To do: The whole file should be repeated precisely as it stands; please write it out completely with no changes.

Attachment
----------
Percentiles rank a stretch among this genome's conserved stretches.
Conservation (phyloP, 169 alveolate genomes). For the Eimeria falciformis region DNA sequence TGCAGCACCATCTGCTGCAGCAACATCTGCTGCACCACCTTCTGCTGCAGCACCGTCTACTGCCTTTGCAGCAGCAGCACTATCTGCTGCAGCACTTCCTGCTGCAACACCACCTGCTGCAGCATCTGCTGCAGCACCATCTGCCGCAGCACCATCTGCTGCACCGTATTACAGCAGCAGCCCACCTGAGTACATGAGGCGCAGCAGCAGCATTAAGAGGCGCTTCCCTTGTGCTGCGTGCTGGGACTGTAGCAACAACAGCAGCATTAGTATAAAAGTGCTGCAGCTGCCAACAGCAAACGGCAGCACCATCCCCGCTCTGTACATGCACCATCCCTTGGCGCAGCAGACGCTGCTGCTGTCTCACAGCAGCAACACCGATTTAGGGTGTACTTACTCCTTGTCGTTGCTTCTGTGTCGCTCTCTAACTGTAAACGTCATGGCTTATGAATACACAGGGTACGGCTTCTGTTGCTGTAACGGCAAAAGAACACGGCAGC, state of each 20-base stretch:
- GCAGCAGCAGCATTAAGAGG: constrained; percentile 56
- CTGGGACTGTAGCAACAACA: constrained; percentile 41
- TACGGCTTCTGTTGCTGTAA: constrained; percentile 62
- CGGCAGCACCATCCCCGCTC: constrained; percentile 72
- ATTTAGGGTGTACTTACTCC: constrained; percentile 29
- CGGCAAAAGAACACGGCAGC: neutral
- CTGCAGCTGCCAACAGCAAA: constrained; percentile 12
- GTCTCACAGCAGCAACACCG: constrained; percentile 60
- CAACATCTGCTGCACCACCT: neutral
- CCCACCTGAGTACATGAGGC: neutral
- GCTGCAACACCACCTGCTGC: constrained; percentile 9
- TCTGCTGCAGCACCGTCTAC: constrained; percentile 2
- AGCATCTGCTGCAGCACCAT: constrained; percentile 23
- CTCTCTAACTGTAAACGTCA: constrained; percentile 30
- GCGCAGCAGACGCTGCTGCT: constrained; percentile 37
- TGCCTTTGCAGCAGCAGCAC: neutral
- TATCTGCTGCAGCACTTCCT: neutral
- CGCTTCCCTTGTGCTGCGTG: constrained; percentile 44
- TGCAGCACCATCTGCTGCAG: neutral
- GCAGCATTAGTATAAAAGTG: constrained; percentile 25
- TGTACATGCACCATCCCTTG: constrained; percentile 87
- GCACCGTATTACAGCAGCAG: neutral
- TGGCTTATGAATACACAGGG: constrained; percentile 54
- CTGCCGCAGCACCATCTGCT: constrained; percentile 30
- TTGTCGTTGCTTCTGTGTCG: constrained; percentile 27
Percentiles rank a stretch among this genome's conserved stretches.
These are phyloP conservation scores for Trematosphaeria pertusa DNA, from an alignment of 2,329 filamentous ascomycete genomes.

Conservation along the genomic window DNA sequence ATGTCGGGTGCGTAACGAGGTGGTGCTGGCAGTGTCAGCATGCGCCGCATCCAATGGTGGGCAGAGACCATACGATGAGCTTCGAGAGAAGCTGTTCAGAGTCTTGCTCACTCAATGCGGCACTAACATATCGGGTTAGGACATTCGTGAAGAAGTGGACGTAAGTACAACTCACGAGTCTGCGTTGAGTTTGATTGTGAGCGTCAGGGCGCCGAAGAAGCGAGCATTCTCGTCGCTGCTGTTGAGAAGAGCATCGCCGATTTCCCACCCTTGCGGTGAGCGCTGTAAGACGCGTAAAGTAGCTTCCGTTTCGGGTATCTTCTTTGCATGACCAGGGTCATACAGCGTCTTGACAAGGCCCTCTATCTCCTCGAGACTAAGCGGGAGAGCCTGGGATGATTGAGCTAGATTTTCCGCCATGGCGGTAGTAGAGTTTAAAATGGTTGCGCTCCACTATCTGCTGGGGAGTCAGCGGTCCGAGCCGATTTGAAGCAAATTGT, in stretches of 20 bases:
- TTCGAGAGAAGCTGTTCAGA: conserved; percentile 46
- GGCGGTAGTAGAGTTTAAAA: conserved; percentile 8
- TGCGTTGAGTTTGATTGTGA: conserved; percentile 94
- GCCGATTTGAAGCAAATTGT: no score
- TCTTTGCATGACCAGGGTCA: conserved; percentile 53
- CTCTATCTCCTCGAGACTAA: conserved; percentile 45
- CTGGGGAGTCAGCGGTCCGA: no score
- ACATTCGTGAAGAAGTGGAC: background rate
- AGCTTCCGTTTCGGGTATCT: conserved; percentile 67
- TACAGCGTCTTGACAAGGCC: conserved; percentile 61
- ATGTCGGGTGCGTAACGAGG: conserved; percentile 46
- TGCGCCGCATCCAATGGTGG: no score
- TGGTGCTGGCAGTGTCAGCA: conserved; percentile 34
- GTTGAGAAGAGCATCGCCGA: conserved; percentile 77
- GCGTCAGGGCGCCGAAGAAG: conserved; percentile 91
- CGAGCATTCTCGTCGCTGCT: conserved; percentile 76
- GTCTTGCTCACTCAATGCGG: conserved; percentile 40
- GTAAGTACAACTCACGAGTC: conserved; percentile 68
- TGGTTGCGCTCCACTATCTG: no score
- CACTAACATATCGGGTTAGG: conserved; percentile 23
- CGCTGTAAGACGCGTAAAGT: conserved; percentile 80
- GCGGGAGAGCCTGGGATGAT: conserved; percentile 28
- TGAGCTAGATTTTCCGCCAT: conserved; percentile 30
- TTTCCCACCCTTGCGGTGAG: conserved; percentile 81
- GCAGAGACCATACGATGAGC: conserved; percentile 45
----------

Percentiles rank a stretch among this genome's conserved stretches.
Conservation (phyloP, 169 alveolate genomes). For the Eimeria falciformis region DNA sequence TGCAGCACCATCTGCTGCAGCAACATCTGCTGCACCACCTTCTGCTGCAGCACCGTCTACTGCCTTTGCAGCAGCAGCACTATCTGCTGCAGCACTTCCTGCTGCAACACCACCTGCTGCAGCATCTGCTGCAGCACCATCTGCCGCAGCACCATCTGCTGCACCGTATTACAGCAGCAGCCCACCTGAGTACATGAGGCGCAGCAGCAGCATTAAGAGGCGCTTCCCTTGTGCTGCGTGCTGGGACTGTAGCAACAACAGCAGCATTAGTATAAAAGTGCTGCAGCTGCCAACAGCAAACGGCAGCACCATCCCCGCTCTGTACATGCACCATCCCTTGGCGCAGCAGACGCTGCTGCTGTCTCACAGCAGCAACACCGATTTAGGGTGTACTTACTCCTTGTCGTTGCTTCTGTGTCGCTCTCTAACTGTAAACGTCATGGCTTATGAATACACAGGGTACGGCTTCTGTTGCTGTAACGGCAAAAGAACACGGCAGC, state of each 20-base stretch:
- GCAGCAGCAGCATTAAGAGG: constrained; percentile 56
- CTGGGACTGTAGCAACAACA: constrained; percentile 41
- TACGGCTTCTGTTGCTGTAA: constrained; percentile 62
- CGGCAGCACCATCCCCGCTC: constrained; percentile 72
- ATTTAGGGTGTACTTACTCC: constrained; percentile 29
- CGGCAAAAGAACACGGCAGC: neutral
- CTGCAGCTGCCAACAGCAAA: constrained; percentile 12
- GTCTCACAGCAGCAACACCG: constrained; percentile 60
- CAACATCTGCTGCACCACCT: neutral
- CCCACCTGAGTACATGAGGC: neutral
- GCTGCAACACCACCTGCTGC: constrained; percentile 9
- TCTGCTGCAGCACCGTCTAC: constrained; percentile 2
- AGCATCTGCTGCAGCACCAT: constrained; percentile 23
- CTCTCTAACTGTAAACGTCA: constrained; percentile 30
- GCGCAGCAGACGCTGCTGCT: constrained; percentile 37
- TGCCTTTGCAGCAGCAGCAC: neutral
- TATCTGCTGCAGCACTTCCT: neutral
- CGCTTCCCTTGTGCTGCGTG: constrained; percentile 44
- TGCAGCACCATCTGCTGCAG: neutral
- GCAGCATTAGTATAAAAGTG: constrained; percentile 25
- TGTACATGCACCATCCCTTG: constrained; percentile 87
- GCACCGTATTACAGCAGCAG: neutral
- TGGCTTATGAATACACAGGG: constrained; percentile 54
- CTGCCGCAGCACCATCTGCT: constrained; percentile 30
- TTGTCGTTGCTTCTGTGTCG: constrained; percentile 27
Percentiles rank a stretch among this genome's conserved stretches.
These are phyloP conservation scores for Trematosphaeria pertusa DNA, from an alignment of 2,329 filamentous ascomycete genomes.

Conservation along the genomic window DNA sequence ATGTCGGGTGCGTAACGAGGTGGTGCTGGCAGTGTCAGCATGCGCCGCATCCAATGGTGGGCAGAGACCATACGATGAGCTTCGAGAGAAGCTGTTCAGAGTCTTGCTCACTCAATGCGGCACTAACATATCGGGTTAGGACATTCGTGAAGAAGTGGACGTAAGTACAACTCACGAGTCTGCGTTGAGTTTGATTGTGAGCGTCAGGGCGCCGAAGAAGCGAGCATTCTCGTCGCTGCTGTTGAGAAGAGCATCGCCGATTTCCCACCCTTGCGGTGAGCGCTGTAAGACGCGTAAAGTAGCTTCCGTTTCGGGTATCTTCTTTGCATGACCAGGGTCATACAGCGTCTTGACAAGGCCCTCTATCTCCTCGAGACTAAGCGGGAGAGCCTGGGATGATTGAGCTAGATTTTCCGCCATGGCGGTAGTAGAGTTTAAAATGGTTGCGCTCCACTATCTGCTGGGGAGTCAGCGGTCCGAGCCGATTTGAAGCAAATTGT, in stretches of 20 bases:
- TTCGAGAGAAGCTGTTCAGA: conserved; percentile 46
- GGCGGTAGTAGAGTTTAAAA: conserved; percentile 8
- TGCGTTGAGTTTGATTGTGA: conserved; percentile 94
- GCCGATTTGAAGCAAATTGT: no score
- TCTTTGCATGACCAGGGTCA: conserved; percentile 53
- CTCTATCTCCTCGAGACTAA: conserved; percentile 45
- CTGGGGAGTCAGCGGTCCGA: no score
- ACATTCGTGAAGAAGTGGAC: background rate
- AGCTTCCGTTTCGGGTATCT: conserved; percentile 67
- TACAGCGTCTTGACAAGGCC: conserved; percentile 61
- ATGTCGGGTGCGTAACGAGG: conserved; percentile 46
- TGCGCCGCATCCAATGGTGG: no score
- TGGTGCTGGCAGTGTCAGCA: conserved; percentile 34
- GTTGAGAAGAGCATCGCCGA: conserved; percentile 77
- GCGTCAGGGCGCCGAAGAAG: conserved; percentile 91
- CGAGCATTCTCGTCGCTGCT: conserved; percentile 76
- GTCTTGCTCACTCAATGCGG: conserved; percentile 40
- GTAAGTACAACTCACGAGTC: conserved; percentile 68
- TGGTTGCGCTCCACTATCTG: no score
- CACTAACATATCGGGTTAGG: conserved; percentile 23
- CGCTGTAAGACGCGTAAAGT: conserved; percentile 80
- GCGGGAGAGCCTGGGATGAT: conserved; percentile 28
- TGAGCTAGATTTTCCGCCAT: conserved; percentile 30
- TTTCCCACCCTTGCGGTGAG: conserved; percentile 81
- GCAGAGACCATACGATGAGC: conserved; percentile 45